Also read: Should you exercise during pregnancy?
Both types of women must listen to their bodies for similar signs but do different things in the gym. Therefore, when traditional pregnancy guidelines gave the infinitely unhelpful advice to "listen to your body," I get anxious. How do women know how to interpret what their bodies are saying, and do they have the skills even to listen? It's the equivalent of sending them to a foreign country and expecting them to translate road signs. Now that fitness professionals are becoming more knowledgeable about the pregnant body to support their pregnant clients, there is now a duty of care to teach them the language their bodies are speaking to adjust their activities according to their needs.
Women deserve more knowledge about their bodies during pregnancy, so they can feel at peace with their decisions and be confident in their movements. I have learned to move away from generalized lists of "can do and can't do exercises" and teach my clients how exercise should feel before, during, and after their sessions. It's incredibly satisfying to see the light bulb go on in their heads as they connect with their changing body.
Here are some of my favourite ways to teach women how to tune into their physical symptoms during pregnancy
ACOG (American Council of Obstetricians and Gynecologists) recommends 150 minutes of moderate-paced exercise per week. But what is moderately paced? Moderation will mean different things to different women, and some days when you're pregnant moderate will feel infinitely more challenging than others. "Moderate" exercise usually means that your heart rate is raised and you breathe faster but you are so not totally out of breath that you cannot have a conversation.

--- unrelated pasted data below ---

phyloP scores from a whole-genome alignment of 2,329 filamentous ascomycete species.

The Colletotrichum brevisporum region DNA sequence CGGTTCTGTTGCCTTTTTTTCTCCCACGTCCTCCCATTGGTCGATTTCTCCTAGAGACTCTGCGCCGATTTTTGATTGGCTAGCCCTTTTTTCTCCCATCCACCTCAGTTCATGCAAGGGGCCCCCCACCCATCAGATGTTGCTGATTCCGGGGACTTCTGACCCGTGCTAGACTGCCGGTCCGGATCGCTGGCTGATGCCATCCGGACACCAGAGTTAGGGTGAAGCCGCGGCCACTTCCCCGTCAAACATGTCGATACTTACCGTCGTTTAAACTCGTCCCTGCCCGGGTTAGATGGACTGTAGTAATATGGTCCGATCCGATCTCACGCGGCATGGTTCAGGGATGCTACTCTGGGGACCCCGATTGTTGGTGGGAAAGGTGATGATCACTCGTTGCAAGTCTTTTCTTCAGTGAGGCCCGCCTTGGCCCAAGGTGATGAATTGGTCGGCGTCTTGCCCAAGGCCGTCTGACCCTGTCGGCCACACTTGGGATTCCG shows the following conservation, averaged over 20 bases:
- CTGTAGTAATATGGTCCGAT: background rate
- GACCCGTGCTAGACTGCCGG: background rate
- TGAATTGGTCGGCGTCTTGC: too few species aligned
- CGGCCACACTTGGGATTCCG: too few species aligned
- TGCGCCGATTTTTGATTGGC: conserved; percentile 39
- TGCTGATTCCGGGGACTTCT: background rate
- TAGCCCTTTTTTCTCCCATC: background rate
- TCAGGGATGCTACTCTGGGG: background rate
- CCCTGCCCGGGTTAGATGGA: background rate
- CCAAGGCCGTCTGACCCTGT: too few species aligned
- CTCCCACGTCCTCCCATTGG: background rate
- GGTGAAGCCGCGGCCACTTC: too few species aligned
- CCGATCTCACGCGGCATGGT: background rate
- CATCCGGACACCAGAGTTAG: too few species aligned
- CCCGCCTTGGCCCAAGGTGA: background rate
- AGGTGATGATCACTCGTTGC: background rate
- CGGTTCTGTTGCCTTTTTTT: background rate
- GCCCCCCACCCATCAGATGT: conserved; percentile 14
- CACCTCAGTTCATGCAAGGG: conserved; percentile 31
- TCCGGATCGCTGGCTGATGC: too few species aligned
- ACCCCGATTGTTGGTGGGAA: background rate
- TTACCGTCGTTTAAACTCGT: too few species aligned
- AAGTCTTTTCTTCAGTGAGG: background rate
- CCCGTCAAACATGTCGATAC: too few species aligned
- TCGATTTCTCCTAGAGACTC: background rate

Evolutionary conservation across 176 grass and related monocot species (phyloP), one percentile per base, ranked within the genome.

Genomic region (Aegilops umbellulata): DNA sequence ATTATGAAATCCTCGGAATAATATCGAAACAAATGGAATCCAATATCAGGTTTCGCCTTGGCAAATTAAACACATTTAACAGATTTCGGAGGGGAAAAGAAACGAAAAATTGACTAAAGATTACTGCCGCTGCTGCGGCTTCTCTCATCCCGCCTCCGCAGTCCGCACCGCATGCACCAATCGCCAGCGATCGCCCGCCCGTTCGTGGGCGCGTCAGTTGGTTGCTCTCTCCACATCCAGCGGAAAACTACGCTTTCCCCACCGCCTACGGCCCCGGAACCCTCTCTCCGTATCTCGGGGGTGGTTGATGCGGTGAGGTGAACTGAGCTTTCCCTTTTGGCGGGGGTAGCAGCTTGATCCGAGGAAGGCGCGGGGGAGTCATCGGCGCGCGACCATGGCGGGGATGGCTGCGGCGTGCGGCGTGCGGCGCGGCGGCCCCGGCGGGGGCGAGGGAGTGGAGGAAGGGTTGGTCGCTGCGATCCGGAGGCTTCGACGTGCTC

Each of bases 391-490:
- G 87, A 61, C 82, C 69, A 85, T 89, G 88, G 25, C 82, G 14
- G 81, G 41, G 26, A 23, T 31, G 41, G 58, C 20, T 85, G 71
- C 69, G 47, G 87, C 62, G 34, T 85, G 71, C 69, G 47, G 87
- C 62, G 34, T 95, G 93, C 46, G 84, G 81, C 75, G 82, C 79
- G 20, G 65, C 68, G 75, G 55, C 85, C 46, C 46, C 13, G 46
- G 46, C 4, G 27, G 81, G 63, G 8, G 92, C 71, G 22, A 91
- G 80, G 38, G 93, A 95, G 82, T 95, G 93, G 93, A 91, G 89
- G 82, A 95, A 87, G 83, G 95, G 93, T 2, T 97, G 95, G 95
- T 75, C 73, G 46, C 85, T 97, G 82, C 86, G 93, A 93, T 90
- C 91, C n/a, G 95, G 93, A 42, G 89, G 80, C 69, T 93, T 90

A June 2019 article published on the BBC website, titled Ultimate limit of human endurance found pointed out that pregnant women's bodies operate at the upper limits of human endurance. An easy way to ensure you're not adding too much exercise to your already hard-working body is to plan 45-minute exercise sessions containing an adequate warm-up and a cool-down, leaving 30 minutes for your workout. Also, plan rest days where your body is allowed to recover fully.
Exercise shouldn't be painful. It's wise to be aware if you feel discomfort or pain before, during, and after each exercise. The presence of pain may not mean you have to stop the exercise altogether. Often, pain can be minimised by correcting your posture or by changing your breathing patterns. However, if that doesn't work, you may need to temporarily replace the triggering exercise with one that better suits your body. Girls Gone Strong, an online resource for female-centric training, has some fantastic articles on modifying exercise during pregnancy, considering pain or discomfort. In one article, 5 Types of Exercise to Avoid When Pregnant, they talk about things to avoid, which include the following: pain in the front or back of your pelvis, general lower back or knee pain and leaking urine, among other things.
Having a certified pre & post-natal trainer or following specially designed programs with thoughtful modifications and education on physical symptoms you may experience is crucial during this part of your fitness journey. They can help you tune into your physical symptoms when it doesn't come naturally to you and provide modifications that help you.
Jen Thomas is a Chennai-based weight-loss coach